Success and failure while having a ball
Just over a year after Japan signed the formal surrender to bring to an end the Second World War, the Sydney Black and W...hite Artists’ Club conducted the Artists’ Atomic Ball on September 10, 1946. While such a ball would not be considered politically correct now, back then nobody gave a second thought to the name.
It was a great success with the Sydney Moring Herald reporting more than 1,000 attended the function held in the Trocadero in George Street, Sydney. There was a ‘nonsense’ programme, which listed a burlesque mannequin parade with men wearing women's model frocks as the highlight.
There were "Coons" in zoot suits, Spanish ladies and harem dancers, pirates, and a farm girl with hay in her hair. There was also a soldier, straight from the swamps of New Guinea, with vines trailing around him and great cardboard bugs on his shirt and a Russian Princess who forgot her character to jitterbug with a cowboy.
There where more serious matters to be considered too. Club president, Stan Cross announced, “The Club, in fact, is to be restarted and improved. Its constitution is to be altered to bring it under the aegis of a wider organisation which will be known as The Graphic Arts Centre, which will also embrace The Australian Commercial and Industrial Artists’ Association.” It was all part of a plan to change the direction of the Club, from a professional and social organisation and make it more similar to a trade union.
The Sydney Black and White Artists' Club, and the Australian Commercial and Industrial Artists' Association had been working together for some time and had cooperated in staging the 1941 artists ball. However the changes were resisted by many of the cartoonists and never happened. As a result the Sydney Black and White Artists’ Club continued to operate as it had since being formed 22 years before.
The artists in Sydney Black and White Artists’ Club were an interesting lot. Kenneth Slessor, who had been editor of Smith’s Weekly, wrote a description of them for the program under the heading of “What I Know About Artists, If Anything, or, Is W. E. Pidgeon a Human Being?”
It may well be thought that I ought to know something about artists, seeing that for the last 26 years I have been listening to artists, looking at them, lending them money, curing them of hiccoughs and watching them from the undergrowth as they come down to the creeks to drink at night.
The fact is that I know practically nothing about artists. I am not even sure whether they are human beings. Or minerals or vegetables. I knew an artist once who took his furniture to Manly in a rowing-boar.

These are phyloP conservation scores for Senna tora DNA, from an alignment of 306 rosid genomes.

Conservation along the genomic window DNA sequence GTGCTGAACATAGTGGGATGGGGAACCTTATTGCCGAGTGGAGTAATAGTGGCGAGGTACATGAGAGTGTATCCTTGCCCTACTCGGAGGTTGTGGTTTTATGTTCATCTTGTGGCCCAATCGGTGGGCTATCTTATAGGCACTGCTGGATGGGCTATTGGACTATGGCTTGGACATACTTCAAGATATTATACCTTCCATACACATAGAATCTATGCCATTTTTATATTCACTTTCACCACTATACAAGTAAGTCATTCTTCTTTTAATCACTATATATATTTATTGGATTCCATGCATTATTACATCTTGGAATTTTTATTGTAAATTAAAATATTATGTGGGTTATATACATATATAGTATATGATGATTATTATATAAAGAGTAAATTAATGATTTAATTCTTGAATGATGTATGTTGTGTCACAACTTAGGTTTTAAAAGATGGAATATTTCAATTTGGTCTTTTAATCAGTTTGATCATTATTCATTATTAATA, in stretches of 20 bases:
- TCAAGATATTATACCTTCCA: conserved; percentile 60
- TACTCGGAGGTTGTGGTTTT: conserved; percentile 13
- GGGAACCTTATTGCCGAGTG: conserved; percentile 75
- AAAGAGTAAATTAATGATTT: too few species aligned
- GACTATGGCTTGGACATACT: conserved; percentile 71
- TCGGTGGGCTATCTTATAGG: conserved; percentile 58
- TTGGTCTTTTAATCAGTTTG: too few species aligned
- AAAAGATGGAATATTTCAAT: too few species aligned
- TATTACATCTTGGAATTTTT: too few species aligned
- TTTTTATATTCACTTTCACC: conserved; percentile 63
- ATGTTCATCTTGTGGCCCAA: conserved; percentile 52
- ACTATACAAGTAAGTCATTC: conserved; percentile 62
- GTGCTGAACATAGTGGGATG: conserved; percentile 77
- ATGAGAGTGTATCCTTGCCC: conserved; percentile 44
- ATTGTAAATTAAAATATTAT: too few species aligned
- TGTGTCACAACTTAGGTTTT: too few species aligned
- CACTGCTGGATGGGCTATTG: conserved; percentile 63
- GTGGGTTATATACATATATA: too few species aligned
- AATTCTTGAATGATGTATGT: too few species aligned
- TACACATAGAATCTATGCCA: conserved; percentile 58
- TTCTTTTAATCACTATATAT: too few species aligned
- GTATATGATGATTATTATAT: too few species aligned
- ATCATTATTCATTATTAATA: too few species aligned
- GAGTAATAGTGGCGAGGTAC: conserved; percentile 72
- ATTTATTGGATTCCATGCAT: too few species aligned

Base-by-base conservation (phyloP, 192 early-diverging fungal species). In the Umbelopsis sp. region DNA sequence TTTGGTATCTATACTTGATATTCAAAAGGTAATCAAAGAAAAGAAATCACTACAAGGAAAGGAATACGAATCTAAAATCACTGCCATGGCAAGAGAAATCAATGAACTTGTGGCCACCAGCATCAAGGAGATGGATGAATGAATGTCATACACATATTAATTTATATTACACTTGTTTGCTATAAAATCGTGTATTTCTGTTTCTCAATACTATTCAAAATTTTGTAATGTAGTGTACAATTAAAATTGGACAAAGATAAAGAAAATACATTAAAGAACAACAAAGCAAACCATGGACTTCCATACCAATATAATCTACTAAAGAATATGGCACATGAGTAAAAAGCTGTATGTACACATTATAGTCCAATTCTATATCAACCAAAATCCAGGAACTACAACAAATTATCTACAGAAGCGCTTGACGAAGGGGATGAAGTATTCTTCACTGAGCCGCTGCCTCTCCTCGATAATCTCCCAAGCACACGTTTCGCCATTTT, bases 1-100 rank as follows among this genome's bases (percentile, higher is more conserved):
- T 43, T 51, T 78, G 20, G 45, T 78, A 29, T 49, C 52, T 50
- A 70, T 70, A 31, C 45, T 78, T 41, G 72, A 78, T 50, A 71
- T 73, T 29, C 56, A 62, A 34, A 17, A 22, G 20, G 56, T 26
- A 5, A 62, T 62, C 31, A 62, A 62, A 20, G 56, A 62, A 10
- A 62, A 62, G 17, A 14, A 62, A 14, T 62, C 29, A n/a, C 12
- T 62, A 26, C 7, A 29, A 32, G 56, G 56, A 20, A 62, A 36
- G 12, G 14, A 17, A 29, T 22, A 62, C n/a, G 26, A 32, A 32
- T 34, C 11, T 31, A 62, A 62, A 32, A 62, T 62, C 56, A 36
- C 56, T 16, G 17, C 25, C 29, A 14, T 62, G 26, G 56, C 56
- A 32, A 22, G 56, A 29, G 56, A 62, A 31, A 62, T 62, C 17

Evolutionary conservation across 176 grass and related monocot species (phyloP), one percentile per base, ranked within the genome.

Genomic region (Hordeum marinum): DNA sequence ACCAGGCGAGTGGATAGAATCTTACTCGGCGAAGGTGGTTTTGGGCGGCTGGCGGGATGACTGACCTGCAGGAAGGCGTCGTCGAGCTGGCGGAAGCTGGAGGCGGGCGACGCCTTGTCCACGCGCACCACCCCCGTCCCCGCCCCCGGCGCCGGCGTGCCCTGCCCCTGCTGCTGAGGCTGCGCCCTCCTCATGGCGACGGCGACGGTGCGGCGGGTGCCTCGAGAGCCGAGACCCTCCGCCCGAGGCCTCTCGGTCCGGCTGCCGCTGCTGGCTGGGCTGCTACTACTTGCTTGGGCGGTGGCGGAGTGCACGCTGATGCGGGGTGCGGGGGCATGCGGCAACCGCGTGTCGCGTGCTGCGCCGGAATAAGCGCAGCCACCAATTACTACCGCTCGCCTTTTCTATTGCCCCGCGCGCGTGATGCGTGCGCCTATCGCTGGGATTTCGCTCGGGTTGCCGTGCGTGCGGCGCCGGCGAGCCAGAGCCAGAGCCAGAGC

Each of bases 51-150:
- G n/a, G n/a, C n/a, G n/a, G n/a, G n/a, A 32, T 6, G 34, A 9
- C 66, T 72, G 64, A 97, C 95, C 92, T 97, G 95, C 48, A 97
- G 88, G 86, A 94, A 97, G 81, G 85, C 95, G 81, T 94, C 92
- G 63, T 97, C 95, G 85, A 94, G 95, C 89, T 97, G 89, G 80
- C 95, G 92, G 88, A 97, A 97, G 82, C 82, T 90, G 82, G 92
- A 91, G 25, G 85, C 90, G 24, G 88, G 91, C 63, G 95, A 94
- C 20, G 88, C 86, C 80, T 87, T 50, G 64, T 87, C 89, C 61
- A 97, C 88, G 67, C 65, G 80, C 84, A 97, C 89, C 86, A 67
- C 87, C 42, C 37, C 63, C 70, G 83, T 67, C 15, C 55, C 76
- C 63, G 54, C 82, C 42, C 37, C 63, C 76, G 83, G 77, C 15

It included a hat-rack, a kitchen-dresser, a mahogany commode and an enormous birdcage.
I know another artist who used to bribe a taxi-driver to take his aged parrot for a spin through Centennial Park. I know an artist who once dived into Farm Cove and landed at the Mosman wharf under his own power, and then turned round and bit the hand, which was feeding him a stomach pump.
Other useful bits of knowledge about artists are as follows:
They are fond of food.
They lie to women like hell, and then get them to come round and get their portraits painted.
They wipe their nibs and brushes on anything handy, preferably on a dog with long, silky hair.
They are very fertile, and have large families.
Their idea of breakfast is a bottle of stout and a pair of scissors to cut their toenails with.
They wear funny clothes, such as corduroy pants, sandals, coats with reinforced leather elbows, or full evening dress with white ties.
They drink gin and peppermint, sometimes at 6.30 a.m.
They let hair grow down their backs of their necks.
They also let it grow down the fronts of their faces.
They kan't spel for nutts'
If they wear shorts, they stick pipes in the tops of their socks'
They have powerful voices, and often insist on singing
They think the human face has one eye' no mouth' an elliptical nose' three ears, and is coloured green
If you still want to know whether artists are human beings' send me 1pound in a plain sealed envelope.
While most of those attending the ball knew who each these individual artists were, there is a chance some might need identification these days. The artist who rowed his furniture to Manly was Joe Jonsson; the one with the parrot was Lance Driffield, who could not bear to think of the bird cooped up in his little Kings Cross flat: the one who dived into Farm Cove was George Finey.
A few days after the Atomic Ball was over Les Tanner reflected on the event. “Bill Pidgeon (WEP) had a soft voice, workman like hands with solid blunt fingers (as I well remember, from having one of them down my throat to make me up-chuck some of the excess liquor I’d consumed at the Artists’ Ball so I’d be sober enough to drive home.)” Lucky for Les there was no breath testing in those days.
After 3 years and 3 months since our first meeting, 47K photos and scans taken and catalogued, the archives of William Edwin Pidgeon (Wep) including the three iconic portraits of himself, and his two wives, Jess and Dorothy (my Mum) which featured in the May 2012 Retrospective exhibition at Artarmon Galleries, depart today for their new home at National Library of Australia
Peter Pidgeon discusses his father, artist and war correspondent William Edwin Pidgeon (WEP) in an interview with the Memorial's Curator of Art Claire Baddeley https://www.awm.gov.au/collection/S06067
Today is Wep's birthday. He would have been 108 this year.
Wep reading a congratulatory telegram to Peter on the occasion of winning his 2nd Archibald Prize, 19 Jan 1962
"SOMETHING TO CELEBRATE . . ....
Mr. Pidgeon, painter of the prize portrait, and his son, Peter who is three today"
- Daily Mirror, Friday, January 19, 1962, p5
Tue 27-Nov-56: Down the Rhine by Lorelei Express, arrived Zurich about 9pm
Wed 28-Nov-56: Roamed around Zurich & caught plane at 7:30 back to Aust.